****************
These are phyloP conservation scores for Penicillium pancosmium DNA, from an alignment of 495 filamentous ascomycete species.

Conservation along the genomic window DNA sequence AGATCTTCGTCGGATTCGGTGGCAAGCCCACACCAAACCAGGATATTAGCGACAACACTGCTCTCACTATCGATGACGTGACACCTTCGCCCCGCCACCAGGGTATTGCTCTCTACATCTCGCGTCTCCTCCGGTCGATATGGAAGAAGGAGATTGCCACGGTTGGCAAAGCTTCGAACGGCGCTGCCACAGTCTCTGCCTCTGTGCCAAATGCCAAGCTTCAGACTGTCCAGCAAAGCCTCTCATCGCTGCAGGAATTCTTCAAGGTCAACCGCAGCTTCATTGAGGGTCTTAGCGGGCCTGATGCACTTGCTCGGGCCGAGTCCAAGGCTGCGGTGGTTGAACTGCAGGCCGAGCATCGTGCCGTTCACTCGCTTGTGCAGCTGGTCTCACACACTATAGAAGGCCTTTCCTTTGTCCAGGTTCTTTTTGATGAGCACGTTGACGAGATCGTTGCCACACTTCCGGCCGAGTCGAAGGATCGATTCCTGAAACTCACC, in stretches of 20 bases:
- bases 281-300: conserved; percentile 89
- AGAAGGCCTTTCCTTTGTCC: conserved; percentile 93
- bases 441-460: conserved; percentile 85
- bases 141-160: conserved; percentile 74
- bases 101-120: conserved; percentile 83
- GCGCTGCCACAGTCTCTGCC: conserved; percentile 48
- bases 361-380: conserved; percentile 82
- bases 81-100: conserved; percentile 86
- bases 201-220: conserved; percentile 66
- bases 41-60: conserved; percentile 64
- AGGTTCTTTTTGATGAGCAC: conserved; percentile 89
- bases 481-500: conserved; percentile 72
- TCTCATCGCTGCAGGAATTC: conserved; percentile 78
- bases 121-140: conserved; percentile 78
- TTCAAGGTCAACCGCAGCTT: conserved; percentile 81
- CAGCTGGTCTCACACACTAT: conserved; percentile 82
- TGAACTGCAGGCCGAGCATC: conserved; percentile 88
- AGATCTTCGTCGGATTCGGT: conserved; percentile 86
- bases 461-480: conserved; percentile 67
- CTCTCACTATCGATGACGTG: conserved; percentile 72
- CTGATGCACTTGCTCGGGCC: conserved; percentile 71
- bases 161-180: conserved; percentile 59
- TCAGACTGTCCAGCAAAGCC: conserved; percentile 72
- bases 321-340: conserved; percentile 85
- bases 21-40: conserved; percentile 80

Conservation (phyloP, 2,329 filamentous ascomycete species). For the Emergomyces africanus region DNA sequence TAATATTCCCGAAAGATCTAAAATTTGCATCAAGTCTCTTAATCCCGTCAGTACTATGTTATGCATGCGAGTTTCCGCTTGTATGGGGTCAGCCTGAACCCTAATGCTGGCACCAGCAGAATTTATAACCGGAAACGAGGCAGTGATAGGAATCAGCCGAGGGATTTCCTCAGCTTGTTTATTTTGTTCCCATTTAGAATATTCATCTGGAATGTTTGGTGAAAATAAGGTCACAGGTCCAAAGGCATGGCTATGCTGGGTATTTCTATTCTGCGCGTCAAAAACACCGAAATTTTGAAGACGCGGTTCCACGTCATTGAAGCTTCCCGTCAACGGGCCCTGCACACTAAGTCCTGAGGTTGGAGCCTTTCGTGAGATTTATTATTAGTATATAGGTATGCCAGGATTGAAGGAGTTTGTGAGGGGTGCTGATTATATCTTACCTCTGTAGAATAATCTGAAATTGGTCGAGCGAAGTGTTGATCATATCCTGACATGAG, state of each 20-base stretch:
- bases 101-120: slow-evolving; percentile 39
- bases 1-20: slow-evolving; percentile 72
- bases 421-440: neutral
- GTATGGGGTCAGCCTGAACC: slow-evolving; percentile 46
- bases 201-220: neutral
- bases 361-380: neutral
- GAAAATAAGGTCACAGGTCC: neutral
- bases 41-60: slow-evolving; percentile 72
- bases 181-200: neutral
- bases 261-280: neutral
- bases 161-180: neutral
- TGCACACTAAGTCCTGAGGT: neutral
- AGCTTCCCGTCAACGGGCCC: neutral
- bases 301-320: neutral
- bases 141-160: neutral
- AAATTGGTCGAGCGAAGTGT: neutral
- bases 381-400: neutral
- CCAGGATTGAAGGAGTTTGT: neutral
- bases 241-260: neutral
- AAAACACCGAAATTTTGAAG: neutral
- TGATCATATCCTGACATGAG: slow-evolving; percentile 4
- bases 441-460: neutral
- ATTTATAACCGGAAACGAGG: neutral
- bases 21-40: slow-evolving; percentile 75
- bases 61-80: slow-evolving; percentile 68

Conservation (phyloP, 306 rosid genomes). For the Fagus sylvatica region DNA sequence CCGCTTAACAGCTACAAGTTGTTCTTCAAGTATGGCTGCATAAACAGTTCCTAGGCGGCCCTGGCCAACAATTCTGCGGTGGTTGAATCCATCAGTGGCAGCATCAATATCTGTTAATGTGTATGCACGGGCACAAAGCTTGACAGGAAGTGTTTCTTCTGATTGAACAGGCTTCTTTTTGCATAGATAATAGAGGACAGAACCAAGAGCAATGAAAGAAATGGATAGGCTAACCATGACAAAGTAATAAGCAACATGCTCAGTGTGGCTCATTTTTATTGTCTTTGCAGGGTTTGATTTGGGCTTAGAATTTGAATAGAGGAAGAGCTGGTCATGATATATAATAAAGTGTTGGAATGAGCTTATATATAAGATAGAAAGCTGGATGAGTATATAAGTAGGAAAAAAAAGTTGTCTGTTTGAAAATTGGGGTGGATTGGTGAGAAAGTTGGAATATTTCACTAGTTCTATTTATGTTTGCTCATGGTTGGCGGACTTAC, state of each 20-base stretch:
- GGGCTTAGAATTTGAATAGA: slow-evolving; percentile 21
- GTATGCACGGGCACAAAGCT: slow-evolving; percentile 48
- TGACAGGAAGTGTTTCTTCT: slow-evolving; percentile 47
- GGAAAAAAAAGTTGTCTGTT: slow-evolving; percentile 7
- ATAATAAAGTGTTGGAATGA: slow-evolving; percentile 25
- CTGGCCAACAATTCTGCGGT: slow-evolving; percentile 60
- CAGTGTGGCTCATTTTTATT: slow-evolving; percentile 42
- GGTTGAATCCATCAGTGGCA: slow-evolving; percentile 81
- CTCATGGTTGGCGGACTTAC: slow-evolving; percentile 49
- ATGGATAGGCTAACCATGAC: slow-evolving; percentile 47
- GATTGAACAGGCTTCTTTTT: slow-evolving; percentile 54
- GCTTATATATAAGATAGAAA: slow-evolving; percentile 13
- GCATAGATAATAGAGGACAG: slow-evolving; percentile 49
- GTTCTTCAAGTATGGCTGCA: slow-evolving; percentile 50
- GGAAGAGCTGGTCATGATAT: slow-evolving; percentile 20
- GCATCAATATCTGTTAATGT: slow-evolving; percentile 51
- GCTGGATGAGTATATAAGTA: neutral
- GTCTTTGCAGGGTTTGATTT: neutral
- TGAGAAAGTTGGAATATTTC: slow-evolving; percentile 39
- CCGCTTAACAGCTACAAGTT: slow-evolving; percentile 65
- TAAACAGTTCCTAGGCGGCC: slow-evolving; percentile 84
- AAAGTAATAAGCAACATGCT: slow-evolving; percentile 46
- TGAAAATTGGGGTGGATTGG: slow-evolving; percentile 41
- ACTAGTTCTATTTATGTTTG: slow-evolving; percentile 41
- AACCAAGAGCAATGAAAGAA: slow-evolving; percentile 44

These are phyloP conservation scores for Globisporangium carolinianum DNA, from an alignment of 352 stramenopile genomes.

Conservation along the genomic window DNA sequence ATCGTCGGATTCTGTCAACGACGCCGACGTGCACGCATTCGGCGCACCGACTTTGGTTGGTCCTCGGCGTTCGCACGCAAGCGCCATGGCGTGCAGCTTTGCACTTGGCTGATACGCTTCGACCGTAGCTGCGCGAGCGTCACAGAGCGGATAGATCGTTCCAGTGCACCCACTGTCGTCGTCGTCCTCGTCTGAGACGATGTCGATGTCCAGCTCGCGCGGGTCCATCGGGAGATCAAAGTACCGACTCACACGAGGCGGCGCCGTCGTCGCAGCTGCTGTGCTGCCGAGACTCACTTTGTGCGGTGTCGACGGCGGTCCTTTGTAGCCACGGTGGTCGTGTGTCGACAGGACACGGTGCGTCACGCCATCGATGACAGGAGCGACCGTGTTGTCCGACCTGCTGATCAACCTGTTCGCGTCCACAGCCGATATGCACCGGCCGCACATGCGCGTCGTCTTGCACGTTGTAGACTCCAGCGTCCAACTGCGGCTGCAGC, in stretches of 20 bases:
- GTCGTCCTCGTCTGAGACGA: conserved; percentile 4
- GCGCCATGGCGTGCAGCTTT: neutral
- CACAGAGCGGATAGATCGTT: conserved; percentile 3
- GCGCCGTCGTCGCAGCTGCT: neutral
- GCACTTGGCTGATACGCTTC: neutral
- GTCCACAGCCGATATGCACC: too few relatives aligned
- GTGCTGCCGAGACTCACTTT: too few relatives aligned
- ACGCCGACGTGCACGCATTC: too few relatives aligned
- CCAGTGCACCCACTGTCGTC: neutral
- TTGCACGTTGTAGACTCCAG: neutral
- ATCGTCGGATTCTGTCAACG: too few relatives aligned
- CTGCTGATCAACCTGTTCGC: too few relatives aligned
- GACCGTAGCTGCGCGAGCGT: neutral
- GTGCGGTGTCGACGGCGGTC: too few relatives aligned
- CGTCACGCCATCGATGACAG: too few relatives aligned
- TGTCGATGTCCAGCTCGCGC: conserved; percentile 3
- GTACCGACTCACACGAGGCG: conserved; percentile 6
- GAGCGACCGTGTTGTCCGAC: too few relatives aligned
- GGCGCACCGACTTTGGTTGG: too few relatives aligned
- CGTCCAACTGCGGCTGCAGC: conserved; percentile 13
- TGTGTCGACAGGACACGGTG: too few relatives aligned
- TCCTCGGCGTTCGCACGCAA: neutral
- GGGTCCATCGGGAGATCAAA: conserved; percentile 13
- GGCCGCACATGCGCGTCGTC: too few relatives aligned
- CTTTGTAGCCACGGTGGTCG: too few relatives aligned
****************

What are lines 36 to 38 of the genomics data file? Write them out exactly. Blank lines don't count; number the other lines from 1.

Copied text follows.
- bases 41-60: slow-evolving; percentile 72
- bases 181-200: neutral
- bases 261-280: neutral